There are few existing studies that address sexual misconduct of women offenders toward other women prisoners. This qualitative study examined themes of sexual coercion and sexual assault among women offenders that surfaced in letters sent by one woman offender from prison during a period of 5 years. Four themes emerged from the data: (a) female apathy toward sexual coercion and sexual assault, (b) the femme as the sexual aggressor, (c) insight into one female rape situation, and (d) institutional factors contributing to sexual coercion. To prevent incidences of sexual assault by other offenders, policy suggestions specific to the study included a staff focus on identifying and consistently curbing sexual coercion and installing monitored cameras in restriction dorms.
 
Article
The application of radio frequency identification device (RFID) technology to prevent inmate misconduct in a women’s prison in Cleveland, Ohio was evaluated. An interrupted time series design was employed to analyze administrative data. Interviews were conducted with 89 inmates and 21 correctional and investigative staff. A process evaluation found that the advanced applications of the RFID system theorized to prevent inmate misconduct were not initiated. The resulting study thus evaluates RFID when employed at its most basic level as a perimeter control device and aid in investigations. Results indicate that RFID did not deter inmate misconduct.
 
Article
Local jails present unique challenges for the criminal justice researcher. The authors analyzed survey responses and existing documentation from 138 county jail administrators in Texas to determine relationships between select input variables and the incidence of inmate assaults on staff and other inmates. Logistic regression was used to examine the effects of importation model and managerial model variables on inmate assaults. The logistic model of inmate-on-inmate assaults was significant, whereas that of inmate-on-staff was not. The importation model approach was supported by a strong relationship between proportion of maximum security inmates and inmate assaults and by the relationship between inmates in metropolitan as opposed to non-metropolitan jails and inmate assaults. Findings indicated a weaker relationship between two managerial model variables. No discernible relationships were found between the degree of rehabilitative philosophy expressed by the administrator, the ethnic breakdown of staff, or the type of facility structure and inmate assaults.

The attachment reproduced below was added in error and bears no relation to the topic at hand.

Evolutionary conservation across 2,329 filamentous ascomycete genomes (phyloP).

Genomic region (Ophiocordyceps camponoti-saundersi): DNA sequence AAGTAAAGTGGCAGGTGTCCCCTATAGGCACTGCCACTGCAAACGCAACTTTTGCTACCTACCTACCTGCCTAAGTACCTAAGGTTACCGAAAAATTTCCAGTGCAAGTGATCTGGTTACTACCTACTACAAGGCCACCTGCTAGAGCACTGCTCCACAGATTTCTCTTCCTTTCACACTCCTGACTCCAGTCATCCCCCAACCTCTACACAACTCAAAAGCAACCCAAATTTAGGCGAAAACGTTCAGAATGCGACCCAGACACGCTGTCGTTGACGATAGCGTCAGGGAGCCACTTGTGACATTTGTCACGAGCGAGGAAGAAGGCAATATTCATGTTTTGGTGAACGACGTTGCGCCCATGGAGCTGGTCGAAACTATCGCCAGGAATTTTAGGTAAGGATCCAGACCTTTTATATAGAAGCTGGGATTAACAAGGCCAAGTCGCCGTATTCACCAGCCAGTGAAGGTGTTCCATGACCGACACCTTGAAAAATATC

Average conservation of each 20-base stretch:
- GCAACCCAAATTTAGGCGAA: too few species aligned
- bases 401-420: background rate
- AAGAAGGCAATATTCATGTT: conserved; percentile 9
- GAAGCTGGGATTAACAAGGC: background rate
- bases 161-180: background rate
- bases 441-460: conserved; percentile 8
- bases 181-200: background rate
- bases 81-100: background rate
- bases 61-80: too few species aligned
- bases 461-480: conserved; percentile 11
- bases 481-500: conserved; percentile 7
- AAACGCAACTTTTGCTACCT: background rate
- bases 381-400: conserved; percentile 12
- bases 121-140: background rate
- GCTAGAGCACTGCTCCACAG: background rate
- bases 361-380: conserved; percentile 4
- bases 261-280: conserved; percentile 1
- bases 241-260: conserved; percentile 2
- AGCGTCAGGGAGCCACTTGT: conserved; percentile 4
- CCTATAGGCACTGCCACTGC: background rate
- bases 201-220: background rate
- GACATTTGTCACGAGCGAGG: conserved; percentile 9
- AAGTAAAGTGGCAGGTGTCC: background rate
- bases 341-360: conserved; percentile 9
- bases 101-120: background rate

Article
The relationships between dual psychiatric and substance use disorders and assaults among U.S. federal prisoners were examined using logistic regression. Dually disordered inmates were more likely to be assaulted than nondually disordered inmates but both groups were equally likely to assault others. Assault victimization and perpetration were strongly correlated, and assault victimization and perpetration were associated with being assaulted before this incarceration and lifetime posttraumatic stress disorder (PTSD) diagnoses. Dually disordered inmates may be “importing” into prison some vulnerability to being assaulted. Effectively screening for and treating inmates’ trauma-related disorders (e.g., PTSD), and providing inmates specialized dual disorders treatments are two study implications.
 
Article
The culture of an organization shapes much that occurs in that environment. Leaders who are oblivious of their organizational culture are less likely to succeed. Organization members who do not understand the culture may be vulnerable to its more negative influences. Assessing the key attributes of an organizational culture in an agency is a tricky but important enterprise. In this research, we pre-tested an instrument that could be used, in tandem with others, to assess the organizational culture of a criminal justice agency’s (in this case a jail). We focused on the perceptions of the ‘lower level’ workers in this organization.
 
Delinquency Referrals for Primary Sampling Units: Texas, FY 2000 a
Percentage of Juvenile Referrals with Selected Demographics and Risk by Jurisdiction Type Rural Suburban Urban
Frequency and Percentage of Statewide Referrals on Need Measures Need Factor Frequency Percent
Article